As darkness fell on Cy and Grace’s farm, a huge pile of brush chock-a-block with high grade explosives was doused in gasoline and then lit. For good measure, your correspondent retrieved his father’s firearm and fired into the exploding fury.


Should have given my sweetheart a laminated card the first time she was exposed to the family to identify the crowd of cousins emanating from the nine Blaska siblings of the Greatest Generation. (circa 1982)

The last of the Greatest Generation left us in December 2016 — Laura (Klein) Blaska (Mrs. Gregory) formidable in her own right. They farmed great-grandpa’s land. Sad to say, we, their descendants, have let the tradition lapse except, one year, for the remarkable Jessica (Blaska) Grady, John and Liz’s daughter.

The nine Blaska siblings, most of whom came of age during the Great Depression and five of whom served in WW2, were raised Catholic, Democrat and close to the soil. As were their children. We learned that one worked for what they got. It was expected that you serve the larger community. We loved our state and nation, we fought injustice. 

We never thought that we were the problem with America. Not then, not today.

Are you?

About David Blaska

Madison WI
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19 Responses to Our family celebrated Independence Day

  1. Cornelius Gotchberg says:

    The Gotch never met anyone of substance that wasn’t proud of his roots; seems you fit the bill.

    Been on farms in every one of WESconsin’s 72 counties. To a one, the sweet corn lovers said the ONLY</b they'd ever have it is to get the water boiling first THEN go cut the ears.

    And which of the mighty-short-maturity varieties did Uncle Cy plant; Sugarbaby or Sugar-n-Gold?

    Happy 4th of July, all!

    The Gotch


  2. hodgeman1 says:

    Thanks for sharing that bit of history! Happy 4th to you and yours!


  3. Gregory Anderson says:

    Enjoy the 4th of July post about the Blaska clan. Truly inspiring to read such a great family history which laid the foundation for future generations to work hard, have faith and a devotion to work for the greater good of the community and state.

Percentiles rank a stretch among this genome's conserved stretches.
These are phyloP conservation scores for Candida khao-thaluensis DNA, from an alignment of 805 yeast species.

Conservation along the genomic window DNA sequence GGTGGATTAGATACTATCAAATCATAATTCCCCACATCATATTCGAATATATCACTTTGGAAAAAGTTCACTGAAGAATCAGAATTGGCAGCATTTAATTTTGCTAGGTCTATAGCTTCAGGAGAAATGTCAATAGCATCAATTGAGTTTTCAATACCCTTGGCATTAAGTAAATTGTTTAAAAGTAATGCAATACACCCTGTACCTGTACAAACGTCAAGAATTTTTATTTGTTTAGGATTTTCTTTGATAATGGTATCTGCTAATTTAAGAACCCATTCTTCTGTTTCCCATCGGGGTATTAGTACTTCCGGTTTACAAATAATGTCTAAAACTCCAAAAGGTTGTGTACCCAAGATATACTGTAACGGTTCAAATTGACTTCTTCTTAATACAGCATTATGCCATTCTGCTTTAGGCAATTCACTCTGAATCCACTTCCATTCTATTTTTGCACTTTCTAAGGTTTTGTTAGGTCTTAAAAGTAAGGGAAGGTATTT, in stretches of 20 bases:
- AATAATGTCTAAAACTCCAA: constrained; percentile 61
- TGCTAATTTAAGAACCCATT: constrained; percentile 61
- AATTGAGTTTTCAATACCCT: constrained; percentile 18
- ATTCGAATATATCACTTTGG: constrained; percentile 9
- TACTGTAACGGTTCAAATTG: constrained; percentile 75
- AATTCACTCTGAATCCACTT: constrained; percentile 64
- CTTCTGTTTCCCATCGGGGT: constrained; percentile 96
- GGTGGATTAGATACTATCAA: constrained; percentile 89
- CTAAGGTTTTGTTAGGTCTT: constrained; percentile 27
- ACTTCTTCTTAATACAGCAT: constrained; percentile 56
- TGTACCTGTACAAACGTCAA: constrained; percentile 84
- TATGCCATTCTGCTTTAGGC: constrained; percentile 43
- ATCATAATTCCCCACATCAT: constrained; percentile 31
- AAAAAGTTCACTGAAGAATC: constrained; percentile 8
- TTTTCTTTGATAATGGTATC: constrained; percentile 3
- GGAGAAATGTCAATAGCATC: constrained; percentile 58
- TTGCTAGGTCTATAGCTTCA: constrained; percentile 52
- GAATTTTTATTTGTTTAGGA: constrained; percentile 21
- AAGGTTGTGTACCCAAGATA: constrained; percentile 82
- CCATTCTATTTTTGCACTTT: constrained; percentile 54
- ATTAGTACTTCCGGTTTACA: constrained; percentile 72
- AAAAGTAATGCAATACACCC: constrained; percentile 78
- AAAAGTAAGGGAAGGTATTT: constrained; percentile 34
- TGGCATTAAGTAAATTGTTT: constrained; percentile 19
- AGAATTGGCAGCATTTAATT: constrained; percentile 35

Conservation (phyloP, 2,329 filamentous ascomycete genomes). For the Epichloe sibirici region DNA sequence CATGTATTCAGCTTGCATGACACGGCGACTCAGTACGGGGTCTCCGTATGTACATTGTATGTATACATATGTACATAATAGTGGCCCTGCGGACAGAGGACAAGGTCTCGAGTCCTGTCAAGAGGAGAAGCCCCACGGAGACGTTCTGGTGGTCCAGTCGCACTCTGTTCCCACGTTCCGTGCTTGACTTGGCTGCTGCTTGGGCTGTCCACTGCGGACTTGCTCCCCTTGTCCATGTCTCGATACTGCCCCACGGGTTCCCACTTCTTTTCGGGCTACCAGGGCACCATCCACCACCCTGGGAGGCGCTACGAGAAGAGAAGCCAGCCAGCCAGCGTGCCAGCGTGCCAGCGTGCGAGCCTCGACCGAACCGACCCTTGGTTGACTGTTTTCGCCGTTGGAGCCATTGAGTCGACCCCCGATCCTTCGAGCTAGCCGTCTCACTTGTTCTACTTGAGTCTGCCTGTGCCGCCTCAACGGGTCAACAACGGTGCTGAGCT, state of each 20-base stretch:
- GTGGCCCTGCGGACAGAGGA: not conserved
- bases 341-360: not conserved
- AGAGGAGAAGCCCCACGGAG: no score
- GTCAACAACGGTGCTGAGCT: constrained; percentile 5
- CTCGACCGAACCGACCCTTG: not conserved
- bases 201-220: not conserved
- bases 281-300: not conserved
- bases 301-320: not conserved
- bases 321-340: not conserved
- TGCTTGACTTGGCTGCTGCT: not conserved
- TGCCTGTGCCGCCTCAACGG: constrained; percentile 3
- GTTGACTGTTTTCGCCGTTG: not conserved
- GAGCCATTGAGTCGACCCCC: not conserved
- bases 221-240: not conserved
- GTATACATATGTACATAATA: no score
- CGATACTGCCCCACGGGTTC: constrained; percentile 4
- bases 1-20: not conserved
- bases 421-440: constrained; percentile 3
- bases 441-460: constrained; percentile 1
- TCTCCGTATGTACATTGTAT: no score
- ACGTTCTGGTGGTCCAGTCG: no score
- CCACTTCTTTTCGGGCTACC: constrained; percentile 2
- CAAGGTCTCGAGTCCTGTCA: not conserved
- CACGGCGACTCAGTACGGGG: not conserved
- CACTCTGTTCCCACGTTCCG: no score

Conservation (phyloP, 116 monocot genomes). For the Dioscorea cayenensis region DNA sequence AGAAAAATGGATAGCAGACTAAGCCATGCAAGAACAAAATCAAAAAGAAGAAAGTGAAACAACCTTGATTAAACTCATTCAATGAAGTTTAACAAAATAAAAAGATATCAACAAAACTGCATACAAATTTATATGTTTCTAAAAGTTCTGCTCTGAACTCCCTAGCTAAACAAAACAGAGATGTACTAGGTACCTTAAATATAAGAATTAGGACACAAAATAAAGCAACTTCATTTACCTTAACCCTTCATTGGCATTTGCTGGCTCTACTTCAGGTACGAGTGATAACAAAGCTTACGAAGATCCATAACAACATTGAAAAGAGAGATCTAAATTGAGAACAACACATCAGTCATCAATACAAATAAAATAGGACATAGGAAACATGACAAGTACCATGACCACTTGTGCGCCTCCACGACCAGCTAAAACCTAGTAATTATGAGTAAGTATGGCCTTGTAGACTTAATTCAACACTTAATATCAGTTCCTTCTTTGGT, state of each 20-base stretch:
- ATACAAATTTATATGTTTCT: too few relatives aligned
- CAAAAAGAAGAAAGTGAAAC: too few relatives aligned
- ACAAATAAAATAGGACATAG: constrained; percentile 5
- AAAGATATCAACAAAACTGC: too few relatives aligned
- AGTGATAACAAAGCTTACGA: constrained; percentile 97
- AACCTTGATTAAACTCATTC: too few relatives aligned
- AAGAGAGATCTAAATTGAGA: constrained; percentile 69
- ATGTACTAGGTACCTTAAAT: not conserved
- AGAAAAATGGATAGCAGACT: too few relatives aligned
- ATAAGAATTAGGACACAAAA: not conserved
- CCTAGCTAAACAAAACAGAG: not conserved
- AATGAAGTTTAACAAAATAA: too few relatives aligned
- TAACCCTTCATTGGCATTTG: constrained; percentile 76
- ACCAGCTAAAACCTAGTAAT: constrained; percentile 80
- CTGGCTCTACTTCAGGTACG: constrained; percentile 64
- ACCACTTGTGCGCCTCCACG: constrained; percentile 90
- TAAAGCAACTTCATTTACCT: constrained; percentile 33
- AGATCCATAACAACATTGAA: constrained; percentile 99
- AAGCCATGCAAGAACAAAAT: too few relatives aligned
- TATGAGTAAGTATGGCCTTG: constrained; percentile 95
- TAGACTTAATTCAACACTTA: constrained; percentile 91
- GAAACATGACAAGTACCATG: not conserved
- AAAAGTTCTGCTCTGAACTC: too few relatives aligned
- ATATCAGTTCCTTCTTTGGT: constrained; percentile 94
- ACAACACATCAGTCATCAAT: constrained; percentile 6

4. madisonexpat says:

    God BLaskAmerica!


  5. Gordy Sussman says:

    Happy Independence Day to you and yours. It should escape none of our notice that Dave’s homage to kith and kin would, in saner times, evoke admiration and appreciation. Today it would be condemned as white privilege. Let us all take the opportunity to appreciate our blessings of liberty and rededicate ourselves to (continuing to) form a more perfect union.

    Liked by 2 people

  6. sahmpaw says:

    You are rich with a wonderful family heritage. Your dad and two of his sisters were born on the 4th of July? I have three babies all born in the same month and the second and third a day apart. I took measures to make sure the third wouldn’t be born on her brother’s birthday. Your post reminds me of what’s really important, though – family and legacy.


  7. Marge Bils says:

    Great story! Thanks for sharing! I’m German & my parents immigrants who appreciated what the United States offered them. They had a good work ethic & expected their daughters to have the same. Family was everything to them. My family wasn’t big , so we celebrated everything: birthdays, holidays, anniversaries. I never met some of my relatives, because they lived in East Germany behind the Iron Curtain.
    I am so thankful I was born in this country & can’t believe there are some who view Socialism & Communism in a positive light.

    Liked by 1 person

  8. Carmine J Giannattasio says: